The benefits for us and for the natural world...

  • ‘MORE THAN EVER BEFORE, WE NEED TO FALL BACK IN LOVE WITH THE LAND. SILENCE IS OUR MEETING PLACE’

    Gordon Hempton is an acoustic ecologist and Emmy Award winning sound recordist.  He has ‘circled the globe three times over the last 35 years in pursuit of Earth’s rarest nature sounds’.  Gordon believes that preserving natural silence is as necessary as species preservation. Fortunately, he considers rescuing silence to be less difficult than many of the other challenges we face.  But first we have to recognise its value. Through short…

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  • LEARNING TO LISTEN

    Dr Sarah Bell, a researcher at Sensing Nature blogs about learning to listen. Sensing Nature is a new two-year ESRC funded project exploring the diverse sensory and emotional experiences of the visually impaired in the natural world. In a recent Sensing Nature blog, Sarah draws attention to the experience of Karis Petty, an anthropologist at the University of Sussex who was taught to ‘echolate’ by a visually impaired participant in…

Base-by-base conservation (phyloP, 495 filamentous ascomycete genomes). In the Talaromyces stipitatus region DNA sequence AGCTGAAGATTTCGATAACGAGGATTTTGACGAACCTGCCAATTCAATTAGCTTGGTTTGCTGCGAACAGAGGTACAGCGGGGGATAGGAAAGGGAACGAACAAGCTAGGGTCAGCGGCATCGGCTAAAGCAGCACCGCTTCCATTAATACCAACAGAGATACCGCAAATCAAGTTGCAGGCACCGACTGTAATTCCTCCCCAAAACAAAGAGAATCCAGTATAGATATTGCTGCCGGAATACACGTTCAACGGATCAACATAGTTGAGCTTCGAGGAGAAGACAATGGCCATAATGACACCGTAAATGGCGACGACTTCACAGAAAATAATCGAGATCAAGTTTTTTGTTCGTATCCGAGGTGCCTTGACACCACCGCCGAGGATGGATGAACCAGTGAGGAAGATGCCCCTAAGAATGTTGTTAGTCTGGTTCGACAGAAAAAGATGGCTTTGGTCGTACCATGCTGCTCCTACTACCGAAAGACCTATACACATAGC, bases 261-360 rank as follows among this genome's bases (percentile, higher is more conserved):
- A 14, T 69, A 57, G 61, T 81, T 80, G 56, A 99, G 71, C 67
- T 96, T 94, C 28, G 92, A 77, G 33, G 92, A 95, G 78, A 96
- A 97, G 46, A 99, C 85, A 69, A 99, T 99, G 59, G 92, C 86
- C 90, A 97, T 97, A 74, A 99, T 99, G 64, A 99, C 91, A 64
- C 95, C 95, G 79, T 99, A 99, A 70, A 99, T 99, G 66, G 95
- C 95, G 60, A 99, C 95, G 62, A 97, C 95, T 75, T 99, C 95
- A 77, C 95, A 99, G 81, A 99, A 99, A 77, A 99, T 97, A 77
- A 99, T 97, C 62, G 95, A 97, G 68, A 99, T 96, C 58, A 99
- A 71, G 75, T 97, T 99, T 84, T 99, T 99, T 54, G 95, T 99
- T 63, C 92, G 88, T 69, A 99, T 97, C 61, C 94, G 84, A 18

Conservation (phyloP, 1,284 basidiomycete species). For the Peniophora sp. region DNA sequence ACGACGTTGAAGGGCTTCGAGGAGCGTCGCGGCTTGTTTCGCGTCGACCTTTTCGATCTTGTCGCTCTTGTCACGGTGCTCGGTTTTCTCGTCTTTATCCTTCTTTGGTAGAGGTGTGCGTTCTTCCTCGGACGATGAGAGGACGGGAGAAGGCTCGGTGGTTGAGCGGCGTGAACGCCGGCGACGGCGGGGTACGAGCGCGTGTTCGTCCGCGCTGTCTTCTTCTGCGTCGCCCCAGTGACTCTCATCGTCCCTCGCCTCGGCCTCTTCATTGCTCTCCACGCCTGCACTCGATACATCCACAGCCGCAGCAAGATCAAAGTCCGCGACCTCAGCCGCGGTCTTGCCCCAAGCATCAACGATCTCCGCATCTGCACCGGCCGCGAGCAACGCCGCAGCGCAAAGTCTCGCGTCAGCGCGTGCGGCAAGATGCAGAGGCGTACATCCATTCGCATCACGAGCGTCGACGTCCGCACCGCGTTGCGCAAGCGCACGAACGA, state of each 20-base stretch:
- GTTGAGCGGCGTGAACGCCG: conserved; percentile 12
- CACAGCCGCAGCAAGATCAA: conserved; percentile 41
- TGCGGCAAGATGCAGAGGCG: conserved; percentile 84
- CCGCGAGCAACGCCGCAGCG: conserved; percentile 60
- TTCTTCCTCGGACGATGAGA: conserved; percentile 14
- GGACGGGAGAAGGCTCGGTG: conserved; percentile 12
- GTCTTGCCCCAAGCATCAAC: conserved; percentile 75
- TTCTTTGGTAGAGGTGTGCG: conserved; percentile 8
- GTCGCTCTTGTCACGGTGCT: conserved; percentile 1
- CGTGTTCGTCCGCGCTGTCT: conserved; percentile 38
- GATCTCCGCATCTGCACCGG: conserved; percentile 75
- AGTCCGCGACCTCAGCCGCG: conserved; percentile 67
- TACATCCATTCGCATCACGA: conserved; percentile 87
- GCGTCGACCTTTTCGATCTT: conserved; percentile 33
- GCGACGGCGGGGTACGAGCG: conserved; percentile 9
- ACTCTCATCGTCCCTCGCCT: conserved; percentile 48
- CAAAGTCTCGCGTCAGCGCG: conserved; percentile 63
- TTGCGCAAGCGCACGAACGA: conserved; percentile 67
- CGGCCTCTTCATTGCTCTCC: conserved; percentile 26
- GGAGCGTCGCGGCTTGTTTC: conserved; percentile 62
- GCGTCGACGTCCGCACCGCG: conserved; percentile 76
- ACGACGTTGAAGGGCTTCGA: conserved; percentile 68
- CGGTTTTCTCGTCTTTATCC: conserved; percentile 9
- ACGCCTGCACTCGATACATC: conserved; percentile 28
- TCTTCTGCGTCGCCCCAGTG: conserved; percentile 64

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  • WHY IS NATURE GOOD FOR US? – DR MILES RICHARDSON

    There’s plenty of research to demonstrate that spending time in nature is good for us, but rather less to explain why this should be the case.  Relatively little work has explored the benefits of being silent in nature. Dr Miles Richardson, Head of Psychology at the University of Derby and founder and coordinator of the Nature Connectedness Research Group is moving the discussion one step forward.  He’s asking ‘why is…

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  • THE WRONG KIND OF NOISE

    Research demonstrates that we are soothed by the sounds of nature but that too much man-made noise, even if it isn’t sufficiently loud to cause hearing loss, generates harmful levels of stress. Results of a study published in Psychological Science (Vol 13, No 9) showed the effects of the relocation of Munich’s airport on the health of children at schools in the vicinity. Researchers tested the reading, memory, hearing and attention…

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